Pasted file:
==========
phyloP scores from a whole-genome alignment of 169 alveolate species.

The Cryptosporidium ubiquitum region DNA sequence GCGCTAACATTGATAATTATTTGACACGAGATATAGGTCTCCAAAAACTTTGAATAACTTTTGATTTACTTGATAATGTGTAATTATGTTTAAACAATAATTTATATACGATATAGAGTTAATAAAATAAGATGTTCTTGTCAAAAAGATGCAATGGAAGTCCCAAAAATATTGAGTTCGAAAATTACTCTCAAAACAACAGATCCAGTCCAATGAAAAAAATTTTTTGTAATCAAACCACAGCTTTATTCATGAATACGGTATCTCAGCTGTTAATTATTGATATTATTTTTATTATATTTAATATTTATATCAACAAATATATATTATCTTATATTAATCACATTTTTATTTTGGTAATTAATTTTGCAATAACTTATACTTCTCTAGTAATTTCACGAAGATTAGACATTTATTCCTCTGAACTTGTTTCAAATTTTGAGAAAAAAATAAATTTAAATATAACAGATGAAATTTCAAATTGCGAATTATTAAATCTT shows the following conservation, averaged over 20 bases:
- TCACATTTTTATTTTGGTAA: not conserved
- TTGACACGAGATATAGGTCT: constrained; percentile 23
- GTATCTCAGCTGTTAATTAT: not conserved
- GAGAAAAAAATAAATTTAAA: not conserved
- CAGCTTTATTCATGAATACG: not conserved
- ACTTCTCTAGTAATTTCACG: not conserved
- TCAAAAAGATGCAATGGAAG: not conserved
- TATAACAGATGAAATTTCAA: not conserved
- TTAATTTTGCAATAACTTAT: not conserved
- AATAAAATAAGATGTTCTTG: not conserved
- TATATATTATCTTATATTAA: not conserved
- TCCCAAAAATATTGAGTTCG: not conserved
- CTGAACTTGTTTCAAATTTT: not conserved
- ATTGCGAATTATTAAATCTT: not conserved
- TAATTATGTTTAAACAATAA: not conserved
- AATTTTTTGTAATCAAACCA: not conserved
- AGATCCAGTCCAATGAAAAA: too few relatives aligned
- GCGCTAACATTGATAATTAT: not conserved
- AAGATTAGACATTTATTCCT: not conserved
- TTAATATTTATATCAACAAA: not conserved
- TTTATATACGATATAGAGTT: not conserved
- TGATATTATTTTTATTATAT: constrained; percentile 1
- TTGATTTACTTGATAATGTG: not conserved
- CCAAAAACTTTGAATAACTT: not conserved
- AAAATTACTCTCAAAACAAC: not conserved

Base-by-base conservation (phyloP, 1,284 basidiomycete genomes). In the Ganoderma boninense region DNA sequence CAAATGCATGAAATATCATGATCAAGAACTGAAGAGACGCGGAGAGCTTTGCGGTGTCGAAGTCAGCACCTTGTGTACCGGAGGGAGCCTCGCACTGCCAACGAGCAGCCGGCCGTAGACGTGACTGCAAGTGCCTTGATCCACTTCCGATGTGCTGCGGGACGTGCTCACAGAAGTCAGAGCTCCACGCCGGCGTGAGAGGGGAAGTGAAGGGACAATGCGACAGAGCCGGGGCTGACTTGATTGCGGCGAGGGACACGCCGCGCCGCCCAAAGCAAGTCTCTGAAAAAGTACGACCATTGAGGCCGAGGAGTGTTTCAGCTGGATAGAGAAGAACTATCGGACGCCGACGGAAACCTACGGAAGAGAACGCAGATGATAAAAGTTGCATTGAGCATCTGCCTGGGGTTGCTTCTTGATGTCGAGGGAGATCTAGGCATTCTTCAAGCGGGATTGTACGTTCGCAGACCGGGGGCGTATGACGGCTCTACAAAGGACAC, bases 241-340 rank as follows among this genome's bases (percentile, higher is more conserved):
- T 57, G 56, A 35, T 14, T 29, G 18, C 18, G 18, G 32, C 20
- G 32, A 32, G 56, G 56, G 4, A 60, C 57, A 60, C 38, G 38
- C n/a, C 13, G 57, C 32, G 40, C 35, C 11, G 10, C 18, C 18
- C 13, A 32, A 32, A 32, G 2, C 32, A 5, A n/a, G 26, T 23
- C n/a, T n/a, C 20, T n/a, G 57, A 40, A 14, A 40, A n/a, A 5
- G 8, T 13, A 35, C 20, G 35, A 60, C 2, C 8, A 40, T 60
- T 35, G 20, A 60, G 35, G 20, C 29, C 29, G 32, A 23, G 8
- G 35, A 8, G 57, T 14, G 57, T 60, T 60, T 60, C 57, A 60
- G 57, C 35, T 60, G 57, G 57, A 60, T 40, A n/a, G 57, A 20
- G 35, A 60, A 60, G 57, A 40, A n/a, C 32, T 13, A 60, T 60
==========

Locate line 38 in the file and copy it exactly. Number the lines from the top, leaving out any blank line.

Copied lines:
- G 35, A 60, A 60, G 57, A 40, A n/a, C 32, T 13, A 60, T 60